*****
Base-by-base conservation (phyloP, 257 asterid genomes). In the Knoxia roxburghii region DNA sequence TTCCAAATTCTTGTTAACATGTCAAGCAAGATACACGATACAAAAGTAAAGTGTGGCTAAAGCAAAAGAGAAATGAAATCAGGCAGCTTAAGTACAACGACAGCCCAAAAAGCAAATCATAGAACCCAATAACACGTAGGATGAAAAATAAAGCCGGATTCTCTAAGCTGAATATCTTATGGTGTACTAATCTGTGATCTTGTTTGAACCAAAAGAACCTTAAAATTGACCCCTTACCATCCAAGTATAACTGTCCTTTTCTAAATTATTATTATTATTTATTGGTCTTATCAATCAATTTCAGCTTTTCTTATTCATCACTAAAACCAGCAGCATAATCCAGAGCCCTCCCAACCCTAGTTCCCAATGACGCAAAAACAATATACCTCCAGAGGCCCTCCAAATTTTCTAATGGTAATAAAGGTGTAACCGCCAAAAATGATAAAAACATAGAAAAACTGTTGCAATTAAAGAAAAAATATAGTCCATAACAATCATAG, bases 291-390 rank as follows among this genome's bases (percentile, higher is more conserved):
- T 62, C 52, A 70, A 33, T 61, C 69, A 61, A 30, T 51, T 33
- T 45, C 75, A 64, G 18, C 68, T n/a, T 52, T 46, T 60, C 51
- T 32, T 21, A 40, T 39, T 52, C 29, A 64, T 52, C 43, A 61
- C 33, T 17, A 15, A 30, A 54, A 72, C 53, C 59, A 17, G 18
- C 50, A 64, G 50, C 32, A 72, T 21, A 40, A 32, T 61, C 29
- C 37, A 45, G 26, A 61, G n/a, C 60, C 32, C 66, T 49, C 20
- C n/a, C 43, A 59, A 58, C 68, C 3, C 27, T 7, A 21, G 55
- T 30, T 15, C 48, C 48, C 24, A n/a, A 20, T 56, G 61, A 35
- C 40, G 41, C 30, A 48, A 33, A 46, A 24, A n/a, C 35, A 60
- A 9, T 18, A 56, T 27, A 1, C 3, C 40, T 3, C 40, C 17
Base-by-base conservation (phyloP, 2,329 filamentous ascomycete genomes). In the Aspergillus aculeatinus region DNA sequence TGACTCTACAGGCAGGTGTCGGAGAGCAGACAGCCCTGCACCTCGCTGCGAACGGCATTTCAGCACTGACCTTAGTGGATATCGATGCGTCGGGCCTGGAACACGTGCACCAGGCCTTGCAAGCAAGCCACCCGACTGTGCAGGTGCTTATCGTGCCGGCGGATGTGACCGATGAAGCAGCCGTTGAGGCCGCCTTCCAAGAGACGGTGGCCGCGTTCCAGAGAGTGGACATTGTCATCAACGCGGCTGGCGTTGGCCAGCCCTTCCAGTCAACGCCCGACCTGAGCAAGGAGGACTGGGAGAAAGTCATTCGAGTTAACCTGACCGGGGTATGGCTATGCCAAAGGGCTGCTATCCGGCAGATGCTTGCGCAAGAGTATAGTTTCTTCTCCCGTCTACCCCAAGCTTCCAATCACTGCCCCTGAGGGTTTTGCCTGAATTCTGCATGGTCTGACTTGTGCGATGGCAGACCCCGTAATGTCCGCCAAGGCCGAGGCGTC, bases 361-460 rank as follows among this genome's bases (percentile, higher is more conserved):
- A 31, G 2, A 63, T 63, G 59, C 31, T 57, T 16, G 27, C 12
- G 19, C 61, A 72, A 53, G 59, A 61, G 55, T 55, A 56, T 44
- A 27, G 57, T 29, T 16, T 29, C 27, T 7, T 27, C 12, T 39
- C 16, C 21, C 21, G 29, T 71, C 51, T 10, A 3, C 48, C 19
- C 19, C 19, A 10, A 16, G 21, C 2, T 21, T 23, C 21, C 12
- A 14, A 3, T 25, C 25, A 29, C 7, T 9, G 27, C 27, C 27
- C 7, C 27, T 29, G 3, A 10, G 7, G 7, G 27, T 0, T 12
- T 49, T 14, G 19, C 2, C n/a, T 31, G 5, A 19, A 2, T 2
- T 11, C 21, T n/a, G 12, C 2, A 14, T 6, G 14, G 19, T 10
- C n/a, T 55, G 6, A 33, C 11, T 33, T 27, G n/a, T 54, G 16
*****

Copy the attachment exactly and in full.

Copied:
Base-by-base conservation (phyloP, 257 asterid genomes). In the Knoxia roxburghii region DNA sequence TTCCAAATTCTTGTTAACATGTCAAGCAAGATACACGATACAAAAGTAAAGTGTGGCTAAAGCAAAAGAGAAATGAAATCAGGCAGCTTAAGTACAACGACAGCCCAAAAAGCAAATCATAGAACCCAATAACACGTAGGATGAAAAATAAAGCCGGATTCTCTAAGCTGAATATCTTATGGTGTACTAATCTGTGATCTTGTTTGAACCAAAAGAACCTTAAAATTGACCCCTTACCATCCAAGTATAACTGTCCTTTTCTAAATTATTATTATTATTTATTGGTCTTATCAATCAATTTCAGCTTTTCTTATTCATCACTAAAACCAGCAGCATAATCCAGAGCCCTCCCAACCCTAGTTCCCAATGACGCAAAAACAATATACCTCCAGAGGCCCTCCAAATTTTCTAATGGTAATAAAGGTGTAACCGCCAAAAATGATAAAAACATAGAAAAACTGTTGCAATTAAAGAAAAAATATAGTCCATAACAATCATAG, bases 291-390 rank as follows among this genome's bases (percentile, higher is more conserved):
- T 62, C 52, A 70, A 33, T 61, C 69, A 61, A 30, T 51, T 33
- T 45, C 75, A 64, G 18, C 68, T n/a, T 52, T 46, T 60, C 51
- T 32, T 21, A 40, T 39, T 52, C 29, A 64, T 52, C 43, A 61
- C 33, T 17, A 15, A 30, A 54, A 72, C 53, C 59, A 17, G 18
- C 50, A 64, G 50, C 32, A 72, T 21, A 40, A 32, T 61, C 29
- C 37, A 45, G 26, A 61, G n/a, C 60, C 32, C 66, T 49, C 20
- C n/a, C 43, A 59, A 58, C 68, C 3, C 27, T 7, A 21, G 55
- T 30, T 15, C 48, C 48, C 24, A n/a, A 20, T 56, G 61, A 35
- C 40, G 41, C 30, A 48, A 33, A 46, A 24, A n/a, C 35, A 60
- A 9, T 18, A 56, T 27, A 1, C 3, C 40, T 3, C 40, C 17
Base-by-base conservation (phyloP, 2,329 filamentous ascomycete genomes). In the Aspergillus aculeatinus region DNA sequence TGACTCTACAGGCAGGTGTCGGAGAGCAGACAGCCCTGCACCTCGCTGCGAACGGCATTTCAGCACTGACCTTAGTGGATATCGATGCGTCGGGCCTGGAACACGTGCACCAGGCCTTGCAAGCAAGCCACCCGACTGTGCAGGTGCTTATCGTGCCGGCGGATGTGACCGATGAAGCAGCCGTTGAGGCCGCCTTCCAAGAGACGGTGGCCGCGTTCCAGAGAGTGGACATTGTCATCAACGCGGCTGGCGTTGGCCAGCCCTTCCAGTCAACGCCCGACCTGAGCAAGGAGGACTGGGAGAAAGTCATTCGAGTTAACCTGACCGGGGTATGGCTATGCCAAAGGGCTGCTATCCGGCAGATGCTTGCGCAAGAGTATAGTTTCTTCTCCCGTCTACCCCAAGCTTCCAATCACTGCCCCTGAGGGTTTTGCCTGAATTCTGCATGGTCTGACTTGTGCGATGGCAGACCCCGTAATGTCCGCCAAGGCCGAGGCGTC, bases 361-460 rank as follows among this genome's bases (percentile, higher is more conserved):
- A 31, G 2, A 63, T 63, G 59, C 31, T 57, T 16, G 27, C 12
- G 19, C 61, A 72, A 53, G 59, A 61, G 55, T 55, A 56, T 44
- A 27, G 57, T 29, T 16, T 29, C 27, T 7, T 27, C 12, T 39
- C 16, C 21, C 21, G 29, T 71, C 51, T 10, A 3, C 48, C 19
- C 19, C 19, A 10, A 16, G 21, C 2, T 21, T 23, C 21, C 12
- A 14, A 3, T 25, C 25, A 29, C 7, T 9, G 27, C 27, C 27
- C 7, C 27, T 29, G 3, A 10, G 7, G 7, G 27, T 0, T 12
- T 49, T 14, G 19, C 2, C n/a, T 31, G 5, A 19, A 2, T 2
- T 11, C 21, T n/a, G 12, C 2, A 14, T 6, G 14, G 19, T 10
- C n/a, T 55, G 6, A 33, C 11, T 33, T 27, G n/a, T 54, G 16